The stratospheric ozone layer is not a completely uniform stratum, nor does it occur at the same altitude around the globe. It lies closest to the Earth over the poles and rises to maximum altitude over the equator. In the stratosphere, ozone is continuously being made and destroyed by natural processes. During the day the Sun breaks down some of the oxygen molecules to single oxygen atoms, and these reacting with the oxygen molecules that have not been dissociated, form ozone. However, the sunlight also breaks down ozone by converting some of it back to normal oxygen. In addition naturally occurring nitrogen oxides enter into the cycle and speed the breakdown reactions. The amount of ozone present at any one time is the balance between the processes that create it and those that destroy it.
Since the splitting of the oxygen molecules depends directly upon the intensity of solar radiation, the greatest rate of ozone production occurs over the tropics. However ozone is also destroyed most rapidly there, and wind circulation patterns carry the ozone-enriched upper layers of the atmosphere away from the equator. It turns out that the largest total ozone amounts are found at high latitudes. On a typical day the amount of ozone over Minnesota, for example, is 30 percent greater than the amount over Texas, 900 miles farther south. The density and altitude of the ozone layer also change with the seasons, the weather, and the amount of solar activity. Nevertheless, at any one place above the Earth’s surface, the long-term averages maintained by natural processes are believed to be reasonably constant.
The amount of ozone near the Earth is only a small percent of the amount in the stratosphere, and exchange of molecules between the ozone layer and the air at ground level is thought to be relatively small. Furthermore, the ozone molecule is so unstable that only a tiny fraction of ground-level ozone could survive the long trip to the stratosphere, so the ozone layer will not be replenished to any significant degree by the increasing concentrations of ozone that have been detected in recent years near the earth’s surface. The long-term averages of ozone both near ground level and in the stratosphere are regulated by continuous processes that are constantly destroying and creating it in each of these places. This is why scientists are so concerned about human beings injection into the stratosphere of chemicals like nitrogen oxides, which are catalysts that facilitate the breakdown of ozone. If the ozone layer is depleted significantly, more ultraviolet radiation would penetrate to the Earth’s surface and damage many living organisms.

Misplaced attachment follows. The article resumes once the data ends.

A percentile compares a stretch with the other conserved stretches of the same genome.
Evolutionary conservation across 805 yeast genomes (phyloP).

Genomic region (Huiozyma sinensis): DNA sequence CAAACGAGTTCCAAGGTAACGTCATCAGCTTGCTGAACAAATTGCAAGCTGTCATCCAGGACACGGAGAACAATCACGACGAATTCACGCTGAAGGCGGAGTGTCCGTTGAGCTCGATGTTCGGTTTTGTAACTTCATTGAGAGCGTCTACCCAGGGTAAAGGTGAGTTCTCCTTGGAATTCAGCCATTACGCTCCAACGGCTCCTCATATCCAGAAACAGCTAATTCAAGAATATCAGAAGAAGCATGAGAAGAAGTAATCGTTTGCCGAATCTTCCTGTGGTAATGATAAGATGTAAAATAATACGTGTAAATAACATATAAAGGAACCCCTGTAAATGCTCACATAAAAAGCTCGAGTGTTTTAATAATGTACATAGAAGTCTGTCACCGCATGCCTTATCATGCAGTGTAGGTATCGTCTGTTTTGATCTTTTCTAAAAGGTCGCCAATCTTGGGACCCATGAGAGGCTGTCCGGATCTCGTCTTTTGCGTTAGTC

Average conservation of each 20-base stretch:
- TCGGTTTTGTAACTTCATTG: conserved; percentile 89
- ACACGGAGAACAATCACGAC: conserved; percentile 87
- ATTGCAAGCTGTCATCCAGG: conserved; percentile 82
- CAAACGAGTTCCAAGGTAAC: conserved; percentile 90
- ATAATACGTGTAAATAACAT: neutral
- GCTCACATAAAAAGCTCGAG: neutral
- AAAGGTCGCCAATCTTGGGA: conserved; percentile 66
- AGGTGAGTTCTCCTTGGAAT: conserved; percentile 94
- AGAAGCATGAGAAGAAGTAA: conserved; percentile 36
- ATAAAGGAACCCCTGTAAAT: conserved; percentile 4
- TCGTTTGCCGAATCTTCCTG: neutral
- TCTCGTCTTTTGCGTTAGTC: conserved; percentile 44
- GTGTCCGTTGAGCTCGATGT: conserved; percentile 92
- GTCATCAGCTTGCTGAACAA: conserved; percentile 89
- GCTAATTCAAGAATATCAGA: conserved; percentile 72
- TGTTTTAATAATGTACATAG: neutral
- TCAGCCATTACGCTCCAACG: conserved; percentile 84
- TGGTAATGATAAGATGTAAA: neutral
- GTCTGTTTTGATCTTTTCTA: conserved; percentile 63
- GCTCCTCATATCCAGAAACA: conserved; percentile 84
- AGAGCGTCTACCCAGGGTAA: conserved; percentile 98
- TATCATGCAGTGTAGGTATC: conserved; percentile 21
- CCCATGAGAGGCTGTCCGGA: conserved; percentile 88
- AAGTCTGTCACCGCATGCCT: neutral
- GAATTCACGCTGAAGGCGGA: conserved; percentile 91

17. The passage suggests that factors contributing to the variation in the amount of ozone above different areas of
the Earth’s surface include which of the following?
I. Some of the ozone found at higher latitudes was produced elsewhere.
II. There is usually a smaller amount of naturally occurring nitrogen oxide over high latitudes.
III. The rate of ozone production over the poles is less than that over the tropics.
(A) II only
(B) III only
(C) I and II only
(D) I and III only
(E) I, II, and III
18. Which of the following best states the central idea of the passage?
(A) Naturally occurring nitrogen oxides, as well as those introduced by humans, threaten to deplete the layer of ozone in the stratosphere.
(B) A delicate but reasonably constant balance exists between the natural processes that produce and those that destroy ozone in the stratosphere.
(C) There is little hope that the increased concentrations of ground-level ozone observed in recent years can offset any future depletion of stratospheric ozone.
(D) Meteorologically induced changes in the concentration of ozone in the stratosphere tend to cancel themselves out over a period of time.
(E) Solar radiation not only produces and destroys zone but also poses a hazard to human life.
19. The processes that determine the amount of ozone in a given portion of the stratosphere most resemble which of the following?
(A) Automobile emissions and seasonal fog that create a layer of smog over a city
(B) Planting and harvesting activities that produce a crop whose size is always about the same
(C) Withdrawals and deposits made in a bank account whose average balance remains about the same
(D) Assets and liabilities that determine the net worth of a corporation
(E) High grades and low grades made by a student whose average remains about the same from term to term
20. According to the passage, which of the following has the LEAST effect on the amount of ozone at a given location in the upper atmosphere?
(D) Ground-level ozone
(E) Solar activity
21. The author provides information that answers which of the following questions?
I. What is the average thickness of the stratospheric ozone layer?
II. Why does increased exposure to ultraviolet radiation damage many living organisms?
III. What is the role of oxygen in the production of stratospheric zone?
(A) I only
(B) II only
(C) III only
(D) I and II
(E) II and III
22. In explaining what determines the amount of ozone in the stratosphere, the author describes natural processes that form
(A) an interactive relationship
(B) a reductive system
(C) a linear progression
(D) a set of randomly occurring phenomena
(E) a set of sporadically recurring events